Today, Youth to End Sexual Violence was at a special UN General Assembly meeting organized by the United Kingdom and the Office of the Special Representative of the Secretary-General on Sexual Violence in Conflict. Last year, 113 countries signed the Declaration of Commitment to End Sexual Violence in Conflict. Since the signing, 155 countries have endorsed the Declaration, and at the Global Summit in June, the United Kingdom published the International Protocol on the Documentation and Investigation of Sexual Violence in Conflict, providing governments and civil society with a valuable tool on how to best collect evidence in cases of rape and other forms of sexual violence.
“We have finally broken the silence on this devastating crime that casts a shadow over our collective humanity…now there can be no arguments: sexual violence in conflict requires a response in proportion to the damage it causes.” - UN Special Representative, Zainab Bangura
We commend the Special Representative for emphasizing the need to keep survivors at the center of our efforts to eliminate sexual violence in conflict. “We are finally beginning to redirect the stigma of this crime from the survivors to the perpetrators. The Global Summit was a great reaffirmation of our commitment to offer protection and provide access to justice and services to victims of sexual violence. Crucially, we’re now beginning to see the countries most affected by this violence take the lead to end this scourge.”
And we’re pleased to report that many of these countries have made considerable and commendable progress in the fight against sexual violence:
Somalia has presented a draft national action plan to end sexual violence as a first step to implementing the UN declaration of commitment.
The President of the Democratic Republic of the Congo has appointed Jeanine Mabunda as his personal adviser on sexual violence and child recruitment, to mobilize and coordinate a comprehensive response on this issue. In further collaboration with the Office of the Special Representative and the UN team of experts, the National Army of the DRC has adopted a groundbreaking action plan to improve prevention and accountability for sexual violence.
Côte d’Ivoire has formally launched a national strategy to combat sexual and gender based violence.
We heard from Bukeni Waruzi, Senior Program Manager at WITNESS, an NGO that trains and supports activists around the world to use video safely and effectively to expose human rights abuse, and effectively fight for human rights change. Bukeni discussed the importance of implementing the Protocol for the ethical considerations of victim interviewing and evidence collection. Mr. Waruzi urged members of government, civil society, and other humanitarian actors to utilize the protocol as a framework to collect evidence that actually helps victims. “Though we may try to define our community of documenters, we live in a world with wide ranging access to technology. This can lead to danger, but it can also lead opportunities if utilized correctly.”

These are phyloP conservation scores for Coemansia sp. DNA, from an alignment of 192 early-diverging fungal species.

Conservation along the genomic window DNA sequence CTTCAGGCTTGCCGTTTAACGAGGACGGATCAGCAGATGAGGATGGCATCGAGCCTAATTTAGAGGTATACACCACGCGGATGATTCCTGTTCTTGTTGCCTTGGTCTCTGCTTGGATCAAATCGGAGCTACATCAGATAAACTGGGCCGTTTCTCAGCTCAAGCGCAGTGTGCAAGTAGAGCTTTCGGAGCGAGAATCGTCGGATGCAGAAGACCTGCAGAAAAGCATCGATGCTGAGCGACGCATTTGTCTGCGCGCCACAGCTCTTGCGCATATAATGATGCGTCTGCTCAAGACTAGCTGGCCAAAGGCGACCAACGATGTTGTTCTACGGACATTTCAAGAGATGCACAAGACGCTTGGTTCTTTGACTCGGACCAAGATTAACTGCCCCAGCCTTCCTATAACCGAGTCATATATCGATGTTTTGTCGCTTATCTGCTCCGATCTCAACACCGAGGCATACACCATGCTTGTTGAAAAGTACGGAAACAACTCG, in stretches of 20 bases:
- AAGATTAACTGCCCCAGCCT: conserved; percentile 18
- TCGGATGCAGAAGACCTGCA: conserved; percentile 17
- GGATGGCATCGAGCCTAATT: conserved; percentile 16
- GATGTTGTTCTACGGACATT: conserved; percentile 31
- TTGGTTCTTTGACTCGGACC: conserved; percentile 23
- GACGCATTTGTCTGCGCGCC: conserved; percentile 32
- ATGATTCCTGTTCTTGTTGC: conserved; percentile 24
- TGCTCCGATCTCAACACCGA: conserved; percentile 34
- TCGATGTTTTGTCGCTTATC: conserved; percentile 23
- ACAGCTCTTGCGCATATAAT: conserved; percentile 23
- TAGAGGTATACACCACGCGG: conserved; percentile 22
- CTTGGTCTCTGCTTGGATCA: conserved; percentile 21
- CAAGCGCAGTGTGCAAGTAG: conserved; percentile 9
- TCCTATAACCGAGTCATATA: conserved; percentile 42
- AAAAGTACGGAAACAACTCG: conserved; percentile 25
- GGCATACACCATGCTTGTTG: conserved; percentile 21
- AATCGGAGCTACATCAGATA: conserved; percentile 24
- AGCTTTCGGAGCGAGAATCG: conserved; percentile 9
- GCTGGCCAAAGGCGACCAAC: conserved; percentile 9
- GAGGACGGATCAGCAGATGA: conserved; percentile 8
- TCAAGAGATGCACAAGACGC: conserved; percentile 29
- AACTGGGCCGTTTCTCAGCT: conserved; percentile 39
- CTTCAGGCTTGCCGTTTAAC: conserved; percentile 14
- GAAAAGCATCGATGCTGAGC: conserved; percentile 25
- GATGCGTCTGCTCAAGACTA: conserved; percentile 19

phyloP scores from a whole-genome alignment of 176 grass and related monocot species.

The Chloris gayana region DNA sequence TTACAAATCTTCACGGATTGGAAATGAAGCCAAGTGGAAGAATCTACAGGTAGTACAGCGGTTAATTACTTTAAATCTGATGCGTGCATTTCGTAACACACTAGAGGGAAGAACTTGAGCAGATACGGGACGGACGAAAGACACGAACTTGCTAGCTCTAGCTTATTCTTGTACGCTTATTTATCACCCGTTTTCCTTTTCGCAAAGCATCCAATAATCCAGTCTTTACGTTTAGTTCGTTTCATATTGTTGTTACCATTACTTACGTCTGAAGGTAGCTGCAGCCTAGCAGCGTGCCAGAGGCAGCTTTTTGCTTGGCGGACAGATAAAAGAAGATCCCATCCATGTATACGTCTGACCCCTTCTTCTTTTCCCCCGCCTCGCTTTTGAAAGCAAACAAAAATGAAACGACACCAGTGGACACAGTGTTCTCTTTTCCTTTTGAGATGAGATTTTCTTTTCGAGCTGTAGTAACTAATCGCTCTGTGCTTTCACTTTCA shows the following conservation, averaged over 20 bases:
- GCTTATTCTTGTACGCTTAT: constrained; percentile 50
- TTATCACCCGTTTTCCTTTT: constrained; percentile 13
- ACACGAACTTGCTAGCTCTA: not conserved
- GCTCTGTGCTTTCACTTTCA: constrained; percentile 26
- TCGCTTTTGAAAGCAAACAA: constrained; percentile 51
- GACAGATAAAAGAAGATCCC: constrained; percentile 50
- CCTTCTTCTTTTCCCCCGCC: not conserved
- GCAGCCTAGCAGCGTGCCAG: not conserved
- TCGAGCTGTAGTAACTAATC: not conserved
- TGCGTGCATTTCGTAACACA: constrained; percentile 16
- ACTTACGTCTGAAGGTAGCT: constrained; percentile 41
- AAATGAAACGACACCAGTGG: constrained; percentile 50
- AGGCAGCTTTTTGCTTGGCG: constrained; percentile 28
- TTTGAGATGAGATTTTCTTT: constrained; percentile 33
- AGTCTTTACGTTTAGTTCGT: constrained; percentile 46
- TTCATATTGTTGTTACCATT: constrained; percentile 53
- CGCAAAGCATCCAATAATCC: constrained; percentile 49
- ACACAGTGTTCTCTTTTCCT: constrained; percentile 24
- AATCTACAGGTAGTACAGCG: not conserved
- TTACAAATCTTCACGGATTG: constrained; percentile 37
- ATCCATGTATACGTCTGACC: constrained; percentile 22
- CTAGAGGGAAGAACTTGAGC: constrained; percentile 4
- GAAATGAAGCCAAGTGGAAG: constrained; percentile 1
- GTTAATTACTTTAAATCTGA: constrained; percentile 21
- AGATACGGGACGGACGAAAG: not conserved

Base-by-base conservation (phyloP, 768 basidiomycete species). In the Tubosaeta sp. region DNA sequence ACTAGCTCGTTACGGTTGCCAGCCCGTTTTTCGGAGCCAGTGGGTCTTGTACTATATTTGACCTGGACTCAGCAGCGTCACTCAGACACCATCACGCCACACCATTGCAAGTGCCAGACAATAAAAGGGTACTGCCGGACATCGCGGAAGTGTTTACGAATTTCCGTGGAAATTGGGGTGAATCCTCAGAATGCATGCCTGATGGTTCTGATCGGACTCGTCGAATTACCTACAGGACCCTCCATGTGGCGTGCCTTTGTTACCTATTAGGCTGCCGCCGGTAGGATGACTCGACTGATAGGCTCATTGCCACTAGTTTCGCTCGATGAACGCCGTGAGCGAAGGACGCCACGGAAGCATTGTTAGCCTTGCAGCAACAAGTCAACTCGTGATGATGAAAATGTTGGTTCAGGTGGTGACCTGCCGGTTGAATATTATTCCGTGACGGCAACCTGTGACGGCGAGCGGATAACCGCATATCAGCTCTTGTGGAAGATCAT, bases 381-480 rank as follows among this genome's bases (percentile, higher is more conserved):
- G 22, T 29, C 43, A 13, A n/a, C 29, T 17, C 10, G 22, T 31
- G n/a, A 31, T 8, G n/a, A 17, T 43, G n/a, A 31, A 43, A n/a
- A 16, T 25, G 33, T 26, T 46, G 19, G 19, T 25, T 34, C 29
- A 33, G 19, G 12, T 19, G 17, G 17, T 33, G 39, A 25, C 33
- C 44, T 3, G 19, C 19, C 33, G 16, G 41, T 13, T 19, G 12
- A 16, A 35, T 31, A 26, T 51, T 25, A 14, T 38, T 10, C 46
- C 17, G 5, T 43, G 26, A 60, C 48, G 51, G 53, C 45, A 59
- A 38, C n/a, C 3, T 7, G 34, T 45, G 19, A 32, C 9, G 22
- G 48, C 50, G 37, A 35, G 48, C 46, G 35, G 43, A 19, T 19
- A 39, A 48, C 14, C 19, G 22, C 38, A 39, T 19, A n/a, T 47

We recognize that the insufficient understanding of ethical and proper methodologies for evidence and data collection (interviews with victims of sexual violence, especially) may lead to re-traumatization when victims are asked similar questions by various data collectors from different organizations and agencies.
Kate Gilmore, Deputy Executive Director (Programme) of UNFPA, pointed out that the process justice is not confined to a criminal court. “The process of justice is also how we all denounce and declare ourselves on this phenomenon [rape and other forms of sexual violence in conflict] that affects women and children. We must seek to provide justice, in its fullest expression, in response to the most intimate of crimes - that of sexual violence.”
We agree that to provide holistic justice, the international community must collectively denounce and declare that sexual violence in conflict is a gross violation of human rights. That is why we are calling upon governments to endorse the Declaration of Commitment to End Sexual Violence in Conflict.
Youth urge all governments to join the global movement to provide support for sexual violence survivors, and to end the use of rape as a weapon of war. Youth urge all governments to develop and enforce robust national laws to hold perpetrators accountable for sexual violence, with a particular focus on the training of lawyers and law enforcement officials in the investigation and prosecution of cases involving sexual violence. Youth urge all governments to commit sustained resources for the full range of medical, psychosocial, legal, and livelihood services for survivors, and to increase funding to community-based organizations and civil society organizations that are at the forefront of this battle.
We still have a long way to go, but we remain confident in the commitments and declarations of our governments and the UN. Together in solidarity, we will stop rape.
Help us #EndTheSilence. It’s #TimeToAct.